Myspace Still Makes it Through to 2017; Social Network Site Outlives the Previously More Popular Friendster and Vine!

Social networking website Myspace is still alive and kicking in 2017 and has in fact outlived its contemporary platforms like Friendster or until a few months ago, Vine.

In this modern day era of Facebook and Instagram, and Twitter at a distant third, it is really surprising that Myspace is staying alive and steady, despite being old school.

Critics believe that it is perhaps because of its easier navigability like Facebook that Myspace still exists as it continues to offer an interactive, user-submitted network of friends, personal profiles, blogs, groups, photos, music, and videos.

Acquired by News Corporation in July 2005 for a whopping $580 million, Myspace is headquartered in Beverly Hills, California.

Once the largest social networking site

From the period 2005 to 2009, Myspace was the largest social networking site in the world, and in June 2006 surpassed Google as the most visited website in the United States.

In April 2008, Myspace was overtaken by Facebook in the number of unique worldwide visitors and was surpassed in the number of unique US visitors in May 2009, though Myspace generated $800 million in revenue during the 2008 fiscal year.

Since then, the number of Myspace users has declined steadily in spite of several redesigns. As of October 2016, Myspace was ranked 2,154 by total web traffic, and 1,522 in the United States.

Myspace had a significant influence on pop culture and music and created a gaming platform that launched the successes of Zynga and RockYou, among others. The site also started the trend of creating unique URLs for companies and artists.

In June 2009, Myspace employed approximately 1,600 employees. Two years later, Specific Media Group and Justin Timberlake jointly purchased the company for approximately $35 million.

Under the new ownership, the company had undergone several rounds of layoffs and by June 2011, Myspace had reduced its staff to around 200.

The death of the previous social media sites

Meanwhile, it was late in October last year when Twitter announced Vine’s death sentence.

According to Twitter, Vine users will still be able to download their Vines soon, but the company which bought Vine in 2012, made it sound like those short videos would no longer be hosted at all, effectively deleting them.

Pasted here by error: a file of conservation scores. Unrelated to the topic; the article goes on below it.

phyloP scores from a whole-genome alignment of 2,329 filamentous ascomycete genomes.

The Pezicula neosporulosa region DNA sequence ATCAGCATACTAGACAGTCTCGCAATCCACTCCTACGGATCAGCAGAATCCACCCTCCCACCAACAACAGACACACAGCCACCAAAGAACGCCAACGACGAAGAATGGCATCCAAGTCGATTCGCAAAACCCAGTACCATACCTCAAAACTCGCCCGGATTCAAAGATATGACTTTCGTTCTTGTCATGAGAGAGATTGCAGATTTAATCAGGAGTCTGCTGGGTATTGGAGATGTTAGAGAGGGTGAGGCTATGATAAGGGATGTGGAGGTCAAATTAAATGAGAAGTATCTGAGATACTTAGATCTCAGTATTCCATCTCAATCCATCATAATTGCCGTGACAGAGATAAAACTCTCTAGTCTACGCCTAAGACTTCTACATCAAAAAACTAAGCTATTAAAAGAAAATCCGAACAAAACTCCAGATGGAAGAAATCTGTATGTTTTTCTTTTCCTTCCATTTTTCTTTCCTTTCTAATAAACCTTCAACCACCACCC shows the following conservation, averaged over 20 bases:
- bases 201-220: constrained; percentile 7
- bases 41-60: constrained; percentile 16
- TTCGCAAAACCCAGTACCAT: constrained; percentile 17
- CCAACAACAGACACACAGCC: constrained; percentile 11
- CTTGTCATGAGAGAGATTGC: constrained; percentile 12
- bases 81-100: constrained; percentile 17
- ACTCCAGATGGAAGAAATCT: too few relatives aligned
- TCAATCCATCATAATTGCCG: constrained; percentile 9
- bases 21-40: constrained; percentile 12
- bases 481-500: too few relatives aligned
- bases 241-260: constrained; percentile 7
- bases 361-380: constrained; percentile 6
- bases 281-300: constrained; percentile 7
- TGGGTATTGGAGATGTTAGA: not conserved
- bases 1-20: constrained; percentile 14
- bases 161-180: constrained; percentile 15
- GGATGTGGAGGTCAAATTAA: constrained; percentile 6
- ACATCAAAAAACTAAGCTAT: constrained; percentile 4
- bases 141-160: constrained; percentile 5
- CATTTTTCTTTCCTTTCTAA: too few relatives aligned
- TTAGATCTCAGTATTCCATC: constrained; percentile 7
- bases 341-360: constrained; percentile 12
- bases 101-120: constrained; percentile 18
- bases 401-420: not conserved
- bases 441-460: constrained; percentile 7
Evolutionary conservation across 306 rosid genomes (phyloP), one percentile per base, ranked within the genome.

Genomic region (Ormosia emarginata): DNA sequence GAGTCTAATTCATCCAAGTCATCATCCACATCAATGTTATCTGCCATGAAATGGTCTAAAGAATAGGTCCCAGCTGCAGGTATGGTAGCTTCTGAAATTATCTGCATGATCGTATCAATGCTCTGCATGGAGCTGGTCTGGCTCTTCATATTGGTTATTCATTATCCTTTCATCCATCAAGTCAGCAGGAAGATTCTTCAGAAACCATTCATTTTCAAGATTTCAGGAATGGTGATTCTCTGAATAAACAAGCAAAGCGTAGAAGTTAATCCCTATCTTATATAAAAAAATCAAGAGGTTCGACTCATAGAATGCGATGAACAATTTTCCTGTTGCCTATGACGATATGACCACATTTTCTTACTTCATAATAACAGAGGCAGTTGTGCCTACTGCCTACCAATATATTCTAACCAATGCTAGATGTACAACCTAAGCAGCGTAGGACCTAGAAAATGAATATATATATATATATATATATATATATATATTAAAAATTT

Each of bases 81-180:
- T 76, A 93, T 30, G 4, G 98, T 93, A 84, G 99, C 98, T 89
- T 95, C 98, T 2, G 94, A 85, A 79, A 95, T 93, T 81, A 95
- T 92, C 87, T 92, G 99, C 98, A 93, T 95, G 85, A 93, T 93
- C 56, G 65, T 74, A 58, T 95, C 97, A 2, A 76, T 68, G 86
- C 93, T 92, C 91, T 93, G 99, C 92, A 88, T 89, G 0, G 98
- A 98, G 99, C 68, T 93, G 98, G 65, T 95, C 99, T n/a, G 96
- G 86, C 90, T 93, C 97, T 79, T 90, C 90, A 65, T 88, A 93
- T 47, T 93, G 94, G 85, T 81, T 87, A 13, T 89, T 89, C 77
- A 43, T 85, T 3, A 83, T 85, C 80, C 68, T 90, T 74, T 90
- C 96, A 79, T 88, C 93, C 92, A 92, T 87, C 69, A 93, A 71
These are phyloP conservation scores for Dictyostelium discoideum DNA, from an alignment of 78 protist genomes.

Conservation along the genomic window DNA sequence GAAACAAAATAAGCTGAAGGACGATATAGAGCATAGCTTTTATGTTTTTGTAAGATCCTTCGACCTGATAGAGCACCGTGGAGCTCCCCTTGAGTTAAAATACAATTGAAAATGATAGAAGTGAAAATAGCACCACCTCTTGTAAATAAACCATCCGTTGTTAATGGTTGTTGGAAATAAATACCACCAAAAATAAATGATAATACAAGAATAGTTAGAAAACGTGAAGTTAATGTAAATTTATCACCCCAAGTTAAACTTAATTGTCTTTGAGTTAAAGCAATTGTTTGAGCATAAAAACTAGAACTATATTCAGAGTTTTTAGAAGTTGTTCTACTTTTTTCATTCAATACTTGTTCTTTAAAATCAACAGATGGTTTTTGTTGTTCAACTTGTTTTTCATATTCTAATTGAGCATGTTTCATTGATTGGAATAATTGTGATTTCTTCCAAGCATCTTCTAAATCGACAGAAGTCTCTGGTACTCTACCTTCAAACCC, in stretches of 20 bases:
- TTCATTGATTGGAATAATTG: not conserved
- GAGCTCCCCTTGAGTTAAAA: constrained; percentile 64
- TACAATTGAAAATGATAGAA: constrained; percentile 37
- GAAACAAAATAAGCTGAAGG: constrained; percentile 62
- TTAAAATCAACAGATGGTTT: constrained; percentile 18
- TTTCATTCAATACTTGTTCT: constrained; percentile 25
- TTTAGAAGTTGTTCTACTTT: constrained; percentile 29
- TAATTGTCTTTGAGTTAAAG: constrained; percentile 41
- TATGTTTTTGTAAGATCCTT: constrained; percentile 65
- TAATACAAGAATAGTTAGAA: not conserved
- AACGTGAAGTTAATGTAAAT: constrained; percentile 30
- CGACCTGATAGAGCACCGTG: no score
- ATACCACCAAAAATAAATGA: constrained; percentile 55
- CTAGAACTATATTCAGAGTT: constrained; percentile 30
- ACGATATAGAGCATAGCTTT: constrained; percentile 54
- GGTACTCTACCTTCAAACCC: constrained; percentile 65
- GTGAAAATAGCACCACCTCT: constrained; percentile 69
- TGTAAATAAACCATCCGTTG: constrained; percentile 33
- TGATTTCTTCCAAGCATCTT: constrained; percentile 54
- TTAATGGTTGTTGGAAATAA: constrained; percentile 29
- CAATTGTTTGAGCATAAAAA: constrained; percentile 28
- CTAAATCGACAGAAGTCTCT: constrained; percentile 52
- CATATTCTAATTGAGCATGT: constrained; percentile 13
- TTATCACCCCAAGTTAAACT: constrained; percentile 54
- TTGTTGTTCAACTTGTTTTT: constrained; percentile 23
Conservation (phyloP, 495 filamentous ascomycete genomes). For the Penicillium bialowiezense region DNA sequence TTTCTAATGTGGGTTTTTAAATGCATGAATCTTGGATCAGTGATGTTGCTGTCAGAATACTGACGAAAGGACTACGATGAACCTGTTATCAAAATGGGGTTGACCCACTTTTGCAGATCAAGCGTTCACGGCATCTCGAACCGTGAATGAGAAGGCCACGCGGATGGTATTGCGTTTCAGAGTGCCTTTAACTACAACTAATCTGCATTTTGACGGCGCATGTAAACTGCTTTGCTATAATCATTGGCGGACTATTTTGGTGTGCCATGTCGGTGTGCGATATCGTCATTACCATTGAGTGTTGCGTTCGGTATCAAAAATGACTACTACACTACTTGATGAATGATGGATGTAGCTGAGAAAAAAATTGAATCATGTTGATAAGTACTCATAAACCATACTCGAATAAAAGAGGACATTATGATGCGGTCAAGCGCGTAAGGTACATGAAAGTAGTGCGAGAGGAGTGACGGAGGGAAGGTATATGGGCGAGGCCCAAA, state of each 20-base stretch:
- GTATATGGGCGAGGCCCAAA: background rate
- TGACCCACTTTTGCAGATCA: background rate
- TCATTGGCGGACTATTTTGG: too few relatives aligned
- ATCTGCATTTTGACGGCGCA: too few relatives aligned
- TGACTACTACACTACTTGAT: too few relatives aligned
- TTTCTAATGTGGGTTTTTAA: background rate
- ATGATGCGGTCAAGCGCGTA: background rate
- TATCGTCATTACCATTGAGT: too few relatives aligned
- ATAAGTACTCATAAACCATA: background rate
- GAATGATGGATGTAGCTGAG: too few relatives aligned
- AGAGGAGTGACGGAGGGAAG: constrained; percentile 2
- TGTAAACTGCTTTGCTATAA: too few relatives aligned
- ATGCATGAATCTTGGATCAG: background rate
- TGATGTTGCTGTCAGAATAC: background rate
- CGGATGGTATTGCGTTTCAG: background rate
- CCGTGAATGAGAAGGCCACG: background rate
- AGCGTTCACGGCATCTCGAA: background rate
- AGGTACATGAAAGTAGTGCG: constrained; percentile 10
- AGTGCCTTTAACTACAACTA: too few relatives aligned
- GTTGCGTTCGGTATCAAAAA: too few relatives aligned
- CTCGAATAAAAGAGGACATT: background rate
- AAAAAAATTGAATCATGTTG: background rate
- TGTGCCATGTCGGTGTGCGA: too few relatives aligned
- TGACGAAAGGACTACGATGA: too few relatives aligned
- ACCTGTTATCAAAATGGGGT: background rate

The reason was believed to be the cost of storage. Paying for servers to host the approximately 39 million Vines uploaded could be expensive. Or maybe not, given that traffic to a defunct platform would be low, and 39 million Vines at 1 MB each is only 39 terabytes.

For a sense of what it costs to store that amount of data on a cloud, Google Drive charges $399 per month for 40 GB. Not accounting for costs of the architecture to make the Vines available, it’s not all that pricey for a company like Twitter, details Yahoo! Finance.

Friendster fell out of favor in 2006, long before phones and dominant social media networks, but didn’t die until 2011, when it was virtually unused.

But Myspace still exists. The first major social network, once bigger than Google, was never actually shut down, despite its Shakespearean downfall to the ignominy of a punchline.

Today, it’s an internet ghost town, an archeological marvel of millennial middle school-era blackmail and failed bands.

All it takes is a “forgot password” link to dig up one’s internet time capsule, almost nine years after people probably left it for Facebook.

Myspace, despite the amount of users who have used its platform, may have had a much easier time than Twitter would in order to keep its platform around as a library of the past.

Back then, Myspace was little more than low-res images and awkward first-date banter between users getting used to a new use for the internet. Considering the sizes of those images and text, it is possible all that data just isn’t that big a deal to keep around.

But another reason Myspace remains while Vine is already dead is because of data. As asinine as all the early Myspace content may be for its inactive users, much of the data is text, which is easily searchable and potentially valuable, as are the profiles, which is why Time Inc. bought Myspace’s parent company Viant in 2016.

But that utility doesn’t exist for Vine. Vines are not easily searchable or tagged well by its users. And since Vine accounts are often simply extensions of Twitter accounts, there’s probably not any fresh profile data to mine or sell.